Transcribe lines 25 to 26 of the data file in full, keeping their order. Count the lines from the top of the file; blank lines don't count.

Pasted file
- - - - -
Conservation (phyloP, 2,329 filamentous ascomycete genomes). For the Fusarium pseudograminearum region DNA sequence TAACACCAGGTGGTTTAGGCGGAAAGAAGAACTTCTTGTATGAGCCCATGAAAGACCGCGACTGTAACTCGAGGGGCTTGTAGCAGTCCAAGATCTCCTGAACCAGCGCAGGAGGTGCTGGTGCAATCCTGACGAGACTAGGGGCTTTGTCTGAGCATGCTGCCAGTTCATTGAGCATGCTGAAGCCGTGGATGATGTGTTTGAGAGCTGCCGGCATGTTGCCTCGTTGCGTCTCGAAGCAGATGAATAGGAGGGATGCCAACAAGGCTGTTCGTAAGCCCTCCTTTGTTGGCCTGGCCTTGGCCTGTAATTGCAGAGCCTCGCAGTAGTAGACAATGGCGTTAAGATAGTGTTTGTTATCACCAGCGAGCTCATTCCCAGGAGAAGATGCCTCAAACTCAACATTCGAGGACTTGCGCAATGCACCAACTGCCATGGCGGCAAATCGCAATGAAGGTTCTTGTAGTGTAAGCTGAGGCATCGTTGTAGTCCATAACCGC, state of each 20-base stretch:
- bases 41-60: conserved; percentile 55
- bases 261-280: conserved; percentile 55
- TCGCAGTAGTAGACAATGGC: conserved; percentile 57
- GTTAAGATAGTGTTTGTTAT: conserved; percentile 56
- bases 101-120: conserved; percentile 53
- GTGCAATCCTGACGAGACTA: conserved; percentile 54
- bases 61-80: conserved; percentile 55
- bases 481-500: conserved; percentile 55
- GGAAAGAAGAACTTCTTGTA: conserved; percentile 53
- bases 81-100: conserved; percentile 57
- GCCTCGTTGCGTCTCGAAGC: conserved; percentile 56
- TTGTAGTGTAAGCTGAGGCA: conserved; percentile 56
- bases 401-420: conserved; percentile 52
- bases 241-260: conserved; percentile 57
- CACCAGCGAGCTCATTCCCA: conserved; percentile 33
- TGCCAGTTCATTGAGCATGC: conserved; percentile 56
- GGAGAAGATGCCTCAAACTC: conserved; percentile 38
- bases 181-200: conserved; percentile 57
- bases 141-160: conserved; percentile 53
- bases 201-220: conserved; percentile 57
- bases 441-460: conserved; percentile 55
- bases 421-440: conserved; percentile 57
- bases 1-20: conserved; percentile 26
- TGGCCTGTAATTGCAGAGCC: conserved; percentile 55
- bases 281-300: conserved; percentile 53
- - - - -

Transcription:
- TGGCCTGTAATTGCAGAGCC: conserved; percentile 55
- bases 281-300: conserved; percentile 53